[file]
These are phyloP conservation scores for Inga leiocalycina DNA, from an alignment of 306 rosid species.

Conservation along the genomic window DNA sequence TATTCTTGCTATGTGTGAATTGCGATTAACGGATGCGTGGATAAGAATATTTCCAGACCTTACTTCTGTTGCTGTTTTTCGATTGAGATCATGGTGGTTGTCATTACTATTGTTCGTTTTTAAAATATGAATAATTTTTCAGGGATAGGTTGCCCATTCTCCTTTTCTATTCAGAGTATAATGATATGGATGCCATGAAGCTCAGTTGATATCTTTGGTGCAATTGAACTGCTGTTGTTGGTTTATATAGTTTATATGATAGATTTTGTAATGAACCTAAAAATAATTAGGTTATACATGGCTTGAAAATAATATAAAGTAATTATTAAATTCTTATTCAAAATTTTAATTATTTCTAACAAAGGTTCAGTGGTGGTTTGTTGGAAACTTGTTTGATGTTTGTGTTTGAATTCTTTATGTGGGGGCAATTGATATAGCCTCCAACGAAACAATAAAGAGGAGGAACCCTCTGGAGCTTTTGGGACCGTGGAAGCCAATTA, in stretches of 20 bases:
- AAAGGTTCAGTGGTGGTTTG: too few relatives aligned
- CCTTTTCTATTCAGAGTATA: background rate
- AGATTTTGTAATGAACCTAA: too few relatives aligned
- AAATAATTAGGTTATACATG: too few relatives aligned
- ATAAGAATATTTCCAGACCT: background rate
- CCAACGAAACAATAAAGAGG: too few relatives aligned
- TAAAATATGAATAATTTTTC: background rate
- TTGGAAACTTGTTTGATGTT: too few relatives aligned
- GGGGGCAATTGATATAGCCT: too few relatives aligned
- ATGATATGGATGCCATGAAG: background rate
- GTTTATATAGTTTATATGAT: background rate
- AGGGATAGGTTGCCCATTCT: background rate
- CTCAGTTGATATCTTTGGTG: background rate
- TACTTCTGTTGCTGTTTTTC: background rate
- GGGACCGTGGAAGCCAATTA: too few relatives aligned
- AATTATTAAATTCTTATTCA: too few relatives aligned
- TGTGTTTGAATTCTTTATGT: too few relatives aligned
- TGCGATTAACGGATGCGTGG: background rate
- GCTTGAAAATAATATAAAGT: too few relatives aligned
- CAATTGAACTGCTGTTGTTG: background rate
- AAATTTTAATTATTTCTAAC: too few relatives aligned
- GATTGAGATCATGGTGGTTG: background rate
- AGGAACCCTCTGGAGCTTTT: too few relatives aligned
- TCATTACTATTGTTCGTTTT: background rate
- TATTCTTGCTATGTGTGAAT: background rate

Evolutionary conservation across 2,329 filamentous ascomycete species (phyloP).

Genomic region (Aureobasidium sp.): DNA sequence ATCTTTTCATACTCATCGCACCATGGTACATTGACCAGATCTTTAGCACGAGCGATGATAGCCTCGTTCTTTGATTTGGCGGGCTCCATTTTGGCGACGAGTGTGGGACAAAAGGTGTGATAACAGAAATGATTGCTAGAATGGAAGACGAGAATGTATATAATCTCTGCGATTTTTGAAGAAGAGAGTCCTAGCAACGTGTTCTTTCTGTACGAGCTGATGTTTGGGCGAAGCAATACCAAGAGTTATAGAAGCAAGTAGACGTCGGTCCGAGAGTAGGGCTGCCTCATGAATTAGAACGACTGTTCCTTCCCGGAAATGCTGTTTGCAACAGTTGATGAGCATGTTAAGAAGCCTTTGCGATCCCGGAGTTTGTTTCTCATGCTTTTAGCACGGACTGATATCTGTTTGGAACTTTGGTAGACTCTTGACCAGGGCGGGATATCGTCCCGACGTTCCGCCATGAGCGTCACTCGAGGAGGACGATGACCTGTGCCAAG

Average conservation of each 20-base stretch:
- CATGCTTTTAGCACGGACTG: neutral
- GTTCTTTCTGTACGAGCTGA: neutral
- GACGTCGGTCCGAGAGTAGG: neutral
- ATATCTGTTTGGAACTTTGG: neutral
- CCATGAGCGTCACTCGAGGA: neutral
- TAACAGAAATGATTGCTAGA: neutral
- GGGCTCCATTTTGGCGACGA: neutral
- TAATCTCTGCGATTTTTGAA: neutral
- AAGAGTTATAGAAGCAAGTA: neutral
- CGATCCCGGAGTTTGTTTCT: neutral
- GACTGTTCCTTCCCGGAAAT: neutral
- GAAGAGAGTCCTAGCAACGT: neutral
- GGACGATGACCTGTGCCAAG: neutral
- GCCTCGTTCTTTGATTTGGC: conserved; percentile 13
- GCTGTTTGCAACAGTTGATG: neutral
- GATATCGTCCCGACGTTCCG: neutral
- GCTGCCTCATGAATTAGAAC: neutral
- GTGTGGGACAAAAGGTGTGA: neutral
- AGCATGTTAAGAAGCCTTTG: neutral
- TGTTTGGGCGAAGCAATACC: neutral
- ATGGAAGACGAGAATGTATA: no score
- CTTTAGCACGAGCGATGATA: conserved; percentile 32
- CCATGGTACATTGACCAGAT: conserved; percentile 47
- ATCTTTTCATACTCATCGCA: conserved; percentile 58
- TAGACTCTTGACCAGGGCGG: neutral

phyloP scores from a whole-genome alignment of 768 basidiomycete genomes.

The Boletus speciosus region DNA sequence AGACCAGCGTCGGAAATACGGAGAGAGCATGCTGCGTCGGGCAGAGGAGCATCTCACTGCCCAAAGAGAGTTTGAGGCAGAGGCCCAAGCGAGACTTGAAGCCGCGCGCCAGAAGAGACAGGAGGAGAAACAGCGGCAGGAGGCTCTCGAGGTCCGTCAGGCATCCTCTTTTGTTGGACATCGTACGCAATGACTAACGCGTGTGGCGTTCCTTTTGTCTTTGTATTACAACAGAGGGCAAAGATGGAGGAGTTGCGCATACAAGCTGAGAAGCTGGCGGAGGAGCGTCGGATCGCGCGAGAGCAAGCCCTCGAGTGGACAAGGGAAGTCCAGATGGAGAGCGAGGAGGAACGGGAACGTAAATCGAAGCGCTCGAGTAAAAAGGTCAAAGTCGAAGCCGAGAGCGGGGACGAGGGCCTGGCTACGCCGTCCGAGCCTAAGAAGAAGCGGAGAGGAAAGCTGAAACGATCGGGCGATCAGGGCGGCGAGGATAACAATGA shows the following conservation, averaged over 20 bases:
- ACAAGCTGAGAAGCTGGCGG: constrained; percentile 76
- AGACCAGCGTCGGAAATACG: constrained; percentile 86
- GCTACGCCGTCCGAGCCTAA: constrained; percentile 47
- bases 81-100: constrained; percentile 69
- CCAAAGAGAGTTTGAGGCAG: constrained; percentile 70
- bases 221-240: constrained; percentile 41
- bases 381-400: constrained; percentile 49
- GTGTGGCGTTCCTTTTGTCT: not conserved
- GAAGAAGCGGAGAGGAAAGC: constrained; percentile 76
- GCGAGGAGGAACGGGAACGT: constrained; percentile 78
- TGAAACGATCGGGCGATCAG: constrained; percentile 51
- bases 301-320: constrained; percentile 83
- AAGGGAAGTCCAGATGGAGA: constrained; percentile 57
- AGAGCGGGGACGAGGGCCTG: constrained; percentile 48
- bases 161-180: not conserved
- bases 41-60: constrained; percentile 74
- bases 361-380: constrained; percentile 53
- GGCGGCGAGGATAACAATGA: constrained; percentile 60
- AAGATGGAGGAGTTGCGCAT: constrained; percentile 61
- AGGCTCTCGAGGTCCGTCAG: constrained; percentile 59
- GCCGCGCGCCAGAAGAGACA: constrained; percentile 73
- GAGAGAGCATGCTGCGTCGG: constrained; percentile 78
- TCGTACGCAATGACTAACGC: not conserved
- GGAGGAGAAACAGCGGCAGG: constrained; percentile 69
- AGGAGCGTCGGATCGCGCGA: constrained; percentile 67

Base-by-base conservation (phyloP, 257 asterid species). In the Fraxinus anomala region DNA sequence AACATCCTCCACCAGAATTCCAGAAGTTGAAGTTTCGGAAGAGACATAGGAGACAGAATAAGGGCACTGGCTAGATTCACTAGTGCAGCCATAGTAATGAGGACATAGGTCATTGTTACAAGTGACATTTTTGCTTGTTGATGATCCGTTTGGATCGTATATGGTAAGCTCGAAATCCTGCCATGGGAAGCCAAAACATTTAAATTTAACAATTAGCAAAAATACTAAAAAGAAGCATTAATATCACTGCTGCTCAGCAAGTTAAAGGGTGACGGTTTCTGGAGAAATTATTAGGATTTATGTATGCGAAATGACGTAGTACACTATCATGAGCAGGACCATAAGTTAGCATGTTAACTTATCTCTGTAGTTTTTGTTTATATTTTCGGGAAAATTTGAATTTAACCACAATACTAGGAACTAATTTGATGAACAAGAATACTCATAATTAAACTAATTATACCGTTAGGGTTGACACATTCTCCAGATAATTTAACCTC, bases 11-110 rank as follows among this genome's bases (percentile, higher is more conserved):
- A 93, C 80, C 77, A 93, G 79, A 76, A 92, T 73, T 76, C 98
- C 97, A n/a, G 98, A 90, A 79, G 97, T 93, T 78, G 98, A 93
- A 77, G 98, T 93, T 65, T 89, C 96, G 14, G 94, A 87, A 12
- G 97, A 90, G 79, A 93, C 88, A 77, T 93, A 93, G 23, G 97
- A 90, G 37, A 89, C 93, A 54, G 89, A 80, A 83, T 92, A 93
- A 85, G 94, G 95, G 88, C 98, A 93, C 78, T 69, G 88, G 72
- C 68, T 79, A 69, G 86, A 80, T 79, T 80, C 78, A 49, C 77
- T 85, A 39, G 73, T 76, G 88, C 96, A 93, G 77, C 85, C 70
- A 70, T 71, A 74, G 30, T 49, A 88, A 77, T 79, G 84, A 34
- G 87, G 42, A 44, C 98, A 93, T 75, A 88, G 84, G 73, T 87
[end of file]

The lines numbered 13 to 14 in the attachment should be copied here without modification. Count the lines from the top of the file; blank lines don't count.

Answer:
- GTTTATATAGTTTATATGAT: background rate
- AGGGATAGGTTGCCCATTCT: background rate